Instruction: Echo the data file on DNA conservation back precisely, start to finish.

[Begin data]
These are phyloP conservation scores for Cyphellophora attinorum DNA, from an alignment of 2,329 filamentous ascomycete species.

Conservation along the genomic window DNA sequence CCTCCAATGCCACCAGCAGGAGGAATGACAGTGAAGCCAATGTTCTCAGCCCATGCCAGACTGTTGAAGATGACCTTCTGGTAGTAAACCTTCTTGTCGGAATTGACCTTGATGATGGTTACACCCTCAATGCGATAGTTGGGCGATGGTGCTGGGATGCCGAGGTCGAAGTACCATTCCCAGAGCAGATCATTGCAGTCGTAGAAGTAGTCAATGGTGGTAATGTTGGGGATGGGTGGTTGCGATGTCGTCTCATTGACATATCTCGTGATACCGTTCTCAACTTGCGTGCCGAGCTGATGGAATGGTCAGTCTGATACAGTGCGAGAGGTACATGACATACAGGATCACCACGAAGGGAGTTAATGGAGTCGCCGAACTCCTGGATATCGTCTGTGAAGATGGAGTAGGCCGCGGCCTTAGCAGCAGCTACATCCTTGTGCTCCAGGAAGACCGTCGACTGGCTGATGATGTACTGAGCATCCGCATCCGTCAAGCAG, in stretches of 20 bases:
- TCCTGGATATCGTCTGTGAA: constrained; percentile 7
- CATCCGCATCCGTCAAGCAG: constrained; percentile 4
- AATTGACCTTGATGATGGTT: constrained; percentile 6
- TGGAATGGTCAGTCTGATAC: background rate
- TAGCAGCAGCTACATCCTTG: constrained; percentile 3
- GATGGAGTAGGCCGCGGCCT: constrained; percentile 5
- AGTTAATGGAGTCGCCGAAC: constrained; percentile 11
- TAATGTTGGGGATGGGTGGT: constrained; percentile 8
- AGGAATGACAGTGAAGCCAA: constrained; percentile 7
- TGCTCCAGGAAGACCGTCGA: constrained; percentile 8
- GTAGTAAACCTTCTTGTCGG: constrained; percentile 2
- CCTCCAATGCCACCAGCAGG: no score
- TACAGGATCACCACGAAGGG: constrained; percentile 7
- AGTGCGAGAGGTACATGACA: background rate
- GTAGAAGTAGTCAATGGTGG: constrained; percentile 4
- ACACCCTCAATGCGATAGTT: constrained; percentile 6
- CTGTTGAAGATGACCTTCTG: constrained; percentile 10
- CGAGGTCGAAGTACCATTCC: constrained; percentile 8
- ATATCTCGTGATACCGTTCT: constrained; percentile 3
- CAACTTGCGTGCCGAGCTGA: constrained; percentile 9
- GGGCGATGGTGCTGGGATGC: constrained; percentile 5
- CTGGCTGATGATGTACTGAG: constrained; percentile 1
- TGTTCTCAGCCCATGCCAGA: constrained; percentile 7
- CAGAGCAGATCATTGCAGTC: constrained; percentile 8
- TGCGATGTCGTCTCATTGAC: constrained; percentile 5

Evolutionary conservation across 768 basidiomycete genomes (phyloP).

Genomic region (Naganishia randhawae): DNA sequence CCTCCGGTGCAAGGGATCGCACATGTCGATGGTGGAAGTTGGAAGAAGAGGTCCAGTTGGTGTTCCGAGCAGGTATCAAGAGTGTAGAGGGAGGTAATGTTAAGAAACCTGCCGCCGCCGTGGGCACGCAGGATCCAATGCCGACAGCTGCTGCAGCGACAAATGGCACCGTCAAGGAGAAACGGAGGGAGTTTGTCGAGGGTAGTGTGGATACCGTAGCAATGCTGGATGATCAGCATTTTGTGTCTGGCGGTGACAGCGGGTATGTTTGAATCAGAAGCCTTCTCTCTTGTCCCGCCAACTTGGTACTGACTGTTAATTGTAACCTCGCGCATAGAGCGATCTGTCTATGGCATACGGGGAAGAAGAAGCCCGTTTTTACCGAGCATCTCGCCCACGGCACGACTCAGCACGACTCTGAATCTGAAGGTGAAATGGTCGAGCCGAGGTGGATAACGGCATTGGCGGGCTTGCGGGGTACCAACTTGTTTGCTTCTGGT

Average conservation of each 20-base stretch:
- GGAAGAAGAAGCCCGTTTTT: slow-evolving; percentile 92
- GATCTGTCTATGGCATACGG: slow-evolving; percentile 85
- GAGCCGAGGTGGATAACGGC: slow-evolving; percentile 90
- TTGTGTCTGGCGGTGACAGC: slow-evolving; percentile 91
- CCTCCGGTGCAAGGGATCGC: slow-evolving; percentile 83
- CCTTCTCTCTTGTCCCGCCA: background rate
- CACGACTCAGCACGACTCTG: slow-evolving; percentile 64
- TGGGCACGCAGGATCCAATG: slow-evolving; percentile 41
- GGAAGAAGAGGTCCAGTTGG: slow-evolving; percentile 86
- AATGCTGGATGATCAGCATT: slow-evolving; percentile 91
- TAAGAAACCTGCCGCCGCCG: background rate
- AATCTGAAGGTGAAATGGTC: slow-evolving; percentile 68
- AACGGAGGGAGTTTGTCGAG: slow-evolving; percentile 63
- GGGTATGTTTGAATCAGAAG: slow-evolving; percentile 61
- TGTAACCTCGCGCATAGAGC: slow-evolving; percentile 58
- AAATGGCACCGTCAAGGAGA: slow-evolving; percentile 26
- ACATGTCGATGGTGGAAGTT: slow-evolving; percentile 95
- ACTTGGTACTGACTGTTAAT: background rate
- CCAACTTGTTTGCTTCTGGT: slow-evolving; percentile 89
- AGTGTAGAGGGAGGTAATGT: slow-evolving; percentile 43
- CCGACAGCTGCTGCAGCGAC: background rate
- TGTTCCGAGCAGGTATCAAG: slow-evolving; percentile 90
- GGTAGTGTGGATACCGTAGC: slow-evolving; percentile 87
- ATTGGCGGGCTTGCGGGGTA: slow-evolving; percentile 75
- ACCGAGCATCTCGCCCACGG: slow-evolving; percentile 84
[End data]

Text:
These are phyloP conservation scores for Cyphellophora attinorum DNA, from an alignment of 2,329 filamentous ascomycete species.

Conservation along the genomic window DNA sequence CCTCCAATGCCACCAGCAGGAGGAATGACAGTGAAGCCAATGTTCTCAGCCCATGCCAGACTGTTGAAGATGACCTTCTGGTAGTAAACCTTCTTGTCGGAATTGACCTTGATGATGGTTACACCCTCAATGCGATAGTTGGGCGATGGTGCTGGGATGCCGAGGTCGAAGTACCATTCCCAGAGCAGATCATTGCAGTCGTAGAAGTAGTCAATGGTGGTAATGTTGGGGATGGGTGGTTGCGATGTCGTCTCATTGACATATCTCGTGATACCGTTCTCAACTTGCGTGCCGAGCTGATGGAATGGTCAGTCTGATACAGTGCGAGAGGTACATGACATACAGGATCACCACGAAGGGAGTTAATGGAGTCGCCGAACTCCTGGATATCGTCTGTGAAGATGGAGTAGGCCGCGGCCTTAGCAGCAGCTACATCCTTGTGCTCCAGGAAGACCGTCGACTGGCTGATGATGTACTGAGCATCCGCATCCGTCAAGCAG, in stretches of 20 bases:
- TCCTGGATATCGTCTGTGAA: constrained; percentile 7
- CATCCGCATCCGTCAAGCAG: constrained; percentile 4
- AATTGACCTTGATGATGGTT: constrained; percentile 6
- TGGAATGGTCAGTCTGATAC: background rate
- TAGCAGCAGCTACATCCTTG: constrained; percentile 3
- GATGGAGTAGGCCGCGGCCT: constrained; percentile 5
- AGTTAATGGAGTCGCCGAAC: constrained; percentile 11
- TAATGTTGGGGATGGGTGGT: constrained; percentile 8
- AGGAATGACAGTGAAGCCAA: constrained; percentile 7
- TGCTCCAGGAAGACCGTCGA: constrained; percentile 8
- GTAGTAAACCTTCTTGTCGG: constrained; percentile 2
- CCTCCAATGCCACCAGCAGG: no score
- TACAGGATCACCACGAAGGG: constrained; percentile 7
- AGTGCGAGAGGTACATGACA: background rate
- GTAGAAGTAGTCAATGGTGG: constrained; percentile 4
- ACACCCTCAATGCGATAGTT: constrained; percentile 6
- CTGTTGAAGATGACCTTCTG: constrained; percentile 10
- CGAGGTCGAAGTACCATTCC: constrained; percentile 8
- ATATCTCGTGATACCGTTCT: constrained; percentile 3
- CAACTTGCGTGCCGAGCTGA: constrained; percentile 9
- GGGCGATGGTGCTGGGATGC: constrained; percentile 5
- CTGGCTGATGATGTACTGAG: constrained; percentile 1
- TGTTCTCAGCCCATGCCAGA: constrained; percentile 7
- CAGAGCAGATCATTGCAGTC: constrained; percentile 8
- TGCGATGTCGTCTCATTGAC: constrained; percentile 5

Evolutionary conservation across 768 basidiomycete genomes (phyloP).

Genomic region (Naganishia randhawae): DNA sequence CCTCCGGTGCAAGGGATCGCACATGTCGATGGTGGAAGTTGGAAGAAGAGGTCCAGTTGGTGTTCCGAGCAGGTATCAAGAGTGTAGAGGGAGGTAATGTTAAGAAACCTGCCGCCGCCGTGGGCACGCAGGATCCAATGCCGACAGCTGCTGCAGCGACAAATGGCACCGTCAAGGAGAAACGGAGGGAGTTTGTCGAGGGTAGTGTGGATACCGTAGCAATGCTGGATGATCAGCATTTTGTGTCTGGCGGTGACAGCGGGTATGTTTGAATCAGAAGCCTTCTCTCTTGTCCCGCCAACTTGGTACTGACTGTTAATTGTAACCTCGCGCATAGAGCGATCTGTCTATGGCATACGGGGAAGAAGAAGCCCGTTTTTACCGAGCATCTCGCCCACGGCACGACTCAGCACGACTCTGAATCTGAAGGTGAAATGGTCGAGCCGAGGTGGATAACGGCATTGGCGGGCTTGCGGGGTACCAACTTGTTTGCTTCTGGT

Average conservation of each 20-base stretch:
- GGAAGAAGAAGCCCGTTTTT: slow-evolving; percentile 92
- GATCTGTCTATGGCATACGG: slow-evolving; percentile 85
- GAGCCGAGGTGGATAACGGC: slow-evolving; percentile 90
- TTGTGTCTGGCGGTGACAGC: slow-evolving; percentile 91
- CCTCCGGTGCAAGGGATCGC: slow-evolving; percentile 83
- CCTTCTCTCTTGTCCCGCCA: background rate
- CACGACTCAGCACGACTCTG: slow-evolving; percentile 64
- TGGGCACGCAGGATCCAATG: slow-evolving; percentile 41
- GGAAGAAGAGGTCCAGTTGG: slow-evolving; percentile 86
- AATGCTGGATGATCAGCATT: slow-evolving; percentile 91
- TAAGAAACCTGCCGCCGCCG: background rate
- AATCTGAAGGTGAAATGGTC: slow-evolving; percentile 68
- AACGGAGGGAGTTTGTCGAG: slow-evolving; percentile 63
- GGGTATGTTTGAATCAGAAG: slow-evolving; percentile 61
- TGTAACCTCGCGCATAGAGC: slow-evolving; percentile 58
- AAATGGCACCGTCAAGGAGA: slow-evolving; percentile 26
- ACATGTCGATGGTGGAAGTT: slow-evolving; percentile 95
- ACTTGGTACTGACTGTTAAT: background rate
- CCAACTTGTTTGCTTCTGGT: slow-evolving; percentile 89
- AGTGTAGAGGGAGGTAATGT: slow-evolving; percentile 43
- CCGACAGCTGCTGCAGCGAC: background rate
- TGTTCCGAGCAGGTATCAAG: slow-evolving; percentile 90
- GGTAGTGTGGATACCGTAGC: slow-evolving; percentile 87
- ATTGGCGGGCTTGCGGGGTA: slow-evolving; percentile 75
- ACCGAGCATCTCGCCCACGG: slow-evolving; percentile 84